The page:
Cheyenne, WY – As the state enters the road construction season, a handful of projects will cost much more then expected. The winning bids for Main Street renovations in Riverton and Newcastle, and rehab work to six Western Wyoming bridges were all well above engineers' estimates. Several factors are to blame. The first problem is the price of steel, which has gone up about 30% in recent months. Rising oil prices are also affecting how construction companies make bids. Those have combined with unknowns in these three projects to drive costs up.
Laramie, WY – Two groups on opposite sides of the issue have filed last-minute appeals over the amount of logging called for in the new Medicine Bow National Forest plan. The Local Governments Coalition is seeking more logging and livestock grazing in the forest. The coalition includes three counties, five conservation districts and a timber trade group. The Laramie-based Biodiversity Conservation Alliance is seeking less logging and more wildlife protection. Both appeals will be reviewed by Forest Service Chief Dale Bosworth.
Cheyenne, Wy – The state filed a lawsuit Thursday against the federal government over its rejection of the state's proposed wolf management plan. Attorney General Pat Crank says his staff planned to file a complaint in U-S District Court in Cheyenne this afternoon. In the complaint, the state is alleging that the U-S Fish and Wildlife Service violated Wyoming's constitutional rights and the federal Administrative Procedures Act by rejecting the plan. Governor Freudenthal says litigation was the last resort.
Jackson, WY – Wyoming Business Council officials say the Jackson area is developing a budding technology business community. Six Jackson companies have received Business Council grants to develop proposals to receive federal funding. Wyoming Small Business Innovation Research program manager Gene Watson says two of the companies have received additional federal funding to develop their ideas. Watson says a few of the Jackson entrepreneurs have ties to California's Silicon Valley.
Laramie, WY – The U-S Fish and Wildlife Service has decided not to add the Colorado River cutthroat trout to the threatened or endangered species list. An agency spokeswoman says reviewers did not find sufficient information in the petitions or other sources to justify listing the subspecies. Several groups, including Laramie-based Biodiversity Conservation Alliance, submitted petitions to list the trout in 1999. Those groups have not ruled out legal action over how long it took the agency to make a ruling.
Casper, WY – The Casper Area Economic Development Alliance is excited about a San Jose, California company moving its headquarters to Casper. CAEDA President Chris Manegold can't identify the company yet, but says the firm does cutting-edge high tech work that will make it unique to Casper. Even though they will only have about a half dozen people in Casper, Manegold says the company is quite a catch because the ownership and other key people in the firm will be moving. He also hopes by attracting a high-tech California company, that others in the field will consider Casper and Wyoming.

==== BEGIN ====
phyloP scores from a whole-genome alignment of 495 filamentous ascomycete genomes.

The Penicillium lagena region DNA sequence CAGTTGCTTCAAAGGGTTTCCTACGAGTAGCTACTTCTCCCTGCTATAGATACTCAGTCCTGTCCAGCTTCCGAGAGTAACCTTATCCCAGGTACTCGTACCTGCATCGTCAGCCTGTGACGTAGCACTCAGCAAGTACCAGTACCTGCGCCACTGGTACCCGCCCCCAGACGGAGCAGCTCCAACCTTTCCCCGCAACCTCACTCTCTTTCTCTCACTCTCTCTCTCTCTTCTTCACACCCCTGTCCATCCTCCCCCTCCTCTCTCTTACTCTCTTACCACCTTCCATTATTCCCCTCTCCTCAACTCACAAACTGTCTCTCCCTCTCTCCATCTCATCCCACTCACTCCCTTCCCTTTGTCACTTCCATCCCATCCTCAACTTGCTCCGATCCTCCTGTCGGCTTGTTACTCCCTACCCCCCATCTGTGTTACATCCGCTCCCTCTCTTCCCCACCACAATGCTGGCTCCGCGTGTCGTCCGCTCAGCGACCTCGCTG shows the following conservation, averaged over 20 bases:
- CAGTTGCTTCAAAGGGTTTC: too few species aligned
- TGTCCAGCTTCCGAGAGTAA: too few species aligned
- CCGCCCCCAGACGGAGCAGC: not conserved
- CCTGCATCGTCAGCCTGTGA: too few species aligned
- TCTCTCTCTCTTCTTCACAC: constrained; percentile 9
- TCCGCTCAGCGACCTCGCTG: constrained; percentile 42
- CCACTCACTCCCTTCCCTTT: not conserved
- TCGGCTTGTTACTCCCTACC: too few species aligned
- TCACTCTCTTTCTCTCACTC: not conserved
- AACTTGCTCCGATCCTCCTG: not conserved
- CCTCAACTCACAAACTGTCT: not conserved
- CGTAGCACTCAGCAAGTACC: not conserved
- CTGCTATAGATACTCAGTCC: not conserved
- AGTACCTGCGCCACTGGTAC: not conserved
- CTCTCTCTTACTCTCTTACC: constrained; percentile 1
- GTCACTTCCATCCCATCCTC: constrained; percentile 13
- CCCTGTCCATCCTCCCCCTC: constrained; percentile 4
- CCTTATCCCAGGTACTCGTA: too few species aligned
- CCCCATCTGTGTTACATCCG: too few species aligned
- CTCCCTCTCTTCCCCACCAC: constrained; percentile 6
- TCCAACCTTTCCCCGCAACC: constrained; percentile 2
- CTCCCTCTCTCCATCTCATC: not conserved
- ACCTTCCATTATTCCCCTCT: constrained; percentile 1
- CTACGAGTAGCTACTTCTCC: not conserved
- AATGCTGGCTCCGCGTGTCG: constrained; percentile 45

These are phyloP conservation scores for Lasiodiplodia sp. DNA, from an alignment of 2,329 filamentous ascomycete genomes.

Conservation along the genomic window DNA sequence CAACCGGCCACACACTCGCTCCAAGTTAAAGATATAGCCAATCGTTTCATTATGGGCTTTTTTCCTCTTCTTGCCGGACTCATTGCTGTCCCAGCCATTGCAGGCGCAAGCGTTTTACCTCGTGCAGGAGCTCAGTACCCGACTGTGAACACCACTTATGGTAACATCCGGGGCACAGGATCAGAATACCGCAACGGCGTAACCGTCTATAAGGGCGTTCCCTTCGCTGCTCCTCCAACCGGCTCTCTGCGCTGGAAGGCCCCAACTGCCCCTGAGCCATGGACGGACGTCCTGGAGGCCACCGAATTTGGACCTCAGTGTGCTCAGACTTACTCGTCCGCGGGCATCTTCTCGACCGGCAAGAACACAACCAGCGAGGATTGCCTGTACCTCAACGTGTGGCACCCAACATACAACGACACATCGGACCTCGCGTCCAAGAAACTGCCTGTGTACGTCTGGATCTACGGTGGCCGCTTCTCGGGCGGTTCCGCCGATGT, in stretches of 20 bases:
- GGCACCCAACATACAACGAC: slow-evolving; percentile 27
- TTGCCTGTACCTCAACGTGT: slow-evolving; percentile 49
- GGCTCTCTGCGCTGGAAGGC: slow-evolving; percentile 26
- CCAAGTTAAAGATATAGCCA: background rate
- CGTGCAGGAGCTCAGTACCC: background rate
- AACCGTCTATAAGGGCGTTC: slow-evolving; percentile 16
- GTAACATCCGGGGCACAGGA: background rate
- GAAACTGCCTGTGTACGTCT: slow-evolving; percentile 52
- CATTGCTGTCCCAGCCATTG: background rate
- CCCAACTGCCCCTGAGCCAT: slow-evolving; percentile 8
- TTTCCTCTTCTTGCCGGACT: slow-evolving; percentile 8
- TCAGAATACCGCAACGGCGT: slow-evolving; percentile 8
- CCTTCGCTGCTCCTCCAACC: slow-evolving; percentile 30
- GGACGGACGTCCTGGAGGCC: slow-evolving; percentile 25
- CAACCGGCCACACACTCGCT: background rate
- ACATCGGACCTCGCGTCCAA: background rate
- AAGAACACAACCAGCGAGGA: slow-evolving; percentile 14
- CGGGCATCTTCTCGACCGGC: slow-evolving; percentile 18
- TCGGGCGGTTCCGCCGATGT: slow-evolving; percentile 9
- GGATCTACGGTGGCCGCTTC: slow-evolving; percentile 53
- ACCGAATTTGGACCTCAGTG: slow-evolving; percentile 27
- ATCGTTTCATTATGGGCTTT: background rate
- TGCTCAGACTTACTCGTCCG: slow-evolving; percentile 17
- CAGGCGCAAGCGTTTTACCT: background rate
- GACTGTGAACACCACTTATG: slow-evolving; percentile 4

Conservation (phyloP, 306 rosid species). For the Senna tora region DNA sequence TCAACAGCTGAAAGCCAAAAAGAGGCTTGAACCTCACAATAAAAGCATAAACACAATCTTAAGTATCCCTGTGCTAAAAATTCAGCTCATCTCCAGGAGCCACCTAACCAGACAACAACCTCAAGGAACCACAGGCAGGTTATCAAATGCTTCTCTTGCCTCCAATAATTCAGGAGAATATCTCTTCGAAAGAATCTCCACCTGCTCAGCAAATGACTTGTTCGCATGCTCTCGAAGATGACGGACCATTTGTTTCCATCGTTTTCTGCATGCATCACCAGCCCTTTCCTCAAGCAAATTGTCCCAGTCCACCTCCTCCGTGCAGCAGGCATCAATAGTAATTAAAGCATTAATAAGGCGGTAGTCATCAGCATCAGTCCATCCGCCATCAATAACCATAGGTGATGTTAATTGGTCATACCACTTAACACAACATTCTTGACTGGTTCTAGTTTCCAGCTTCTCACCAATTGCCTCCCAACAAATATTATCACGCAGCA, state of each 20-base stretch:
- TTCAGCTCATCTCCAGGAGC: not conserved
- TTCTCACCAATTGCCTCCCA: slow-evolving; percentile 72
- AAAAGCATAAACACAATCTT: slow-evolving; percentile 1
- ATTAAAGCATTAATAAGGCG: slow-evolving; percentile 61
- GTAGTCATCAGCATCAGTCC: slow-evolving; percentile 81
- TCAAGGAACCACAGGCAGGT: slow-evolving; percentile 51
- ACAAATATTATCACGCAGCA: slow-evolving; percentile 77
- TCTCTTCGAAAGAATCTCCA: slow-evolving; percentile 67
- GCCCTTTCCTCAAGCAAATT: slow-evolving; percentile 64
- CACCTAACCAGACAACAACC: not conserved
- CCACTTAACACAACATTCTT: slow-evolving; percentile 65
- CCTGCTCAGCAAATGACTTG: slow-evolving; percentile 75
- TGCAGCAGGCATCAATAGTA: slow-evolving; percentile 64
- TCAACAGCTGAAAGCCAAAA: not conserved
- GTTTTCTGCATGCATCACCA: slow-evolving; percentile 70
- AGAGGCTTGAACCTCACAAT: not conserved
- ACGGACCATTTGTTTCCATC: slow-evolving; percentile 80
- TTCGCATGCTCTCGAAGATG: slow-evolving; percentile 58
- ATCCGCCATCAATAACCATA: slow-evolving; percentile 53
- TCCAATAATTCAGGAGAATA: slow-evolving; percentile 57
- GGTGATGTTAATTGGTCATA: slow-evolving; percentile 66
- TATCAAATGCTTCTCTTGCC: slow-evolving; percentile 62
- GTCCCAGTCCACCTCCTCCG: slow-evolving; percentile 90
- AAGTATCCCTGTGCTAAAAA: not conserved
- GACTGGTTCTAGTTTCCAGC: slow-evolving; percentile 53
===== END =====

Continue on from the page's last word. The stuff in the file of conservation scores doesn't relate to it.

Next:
Jackson, WY – More wildfires could be allowed to burn in the Bridger-Teton National Forest under an amended fire management plan. Andy Norman headed up the fire management revision. He says forest officials wanted to look at fire policies following the 2000 fire season. Norman says fire officials have had a history of letting natural wildfires burn inside wilderness areas. He says the rules weren't so clear as to whether they could allow fires to burn outside wilderness. Norman says fuel load also will be taken into consideration on whether to allow a fire to burn.
Cheyenne, WY – An economist says Wyoming has a tax structure that is choking off economic development in the state. Shelby Gerking was a professor at U-W for 20 years and studied taxation in the state at length. Gerking says a big part of this is the tax policy in Wyoming is not set up to keep pace with population and income growth. He says when you engage in economic growth activities, you want to attract people and increase incomes. Gerking says that's going to make the situation worse as those workers will increase the demand on public services.
WYoming – Wyoming's lone representative in Congress, Barbara Cubin wants to give the troubled trona industry a tax break. But, this proposal is drawing fire from Republicans running against her in the upcoming primary.
Wyoming Public Radio's Renny MacKay reports there is also a study out that shows a tax break might not help stimulate the trona industry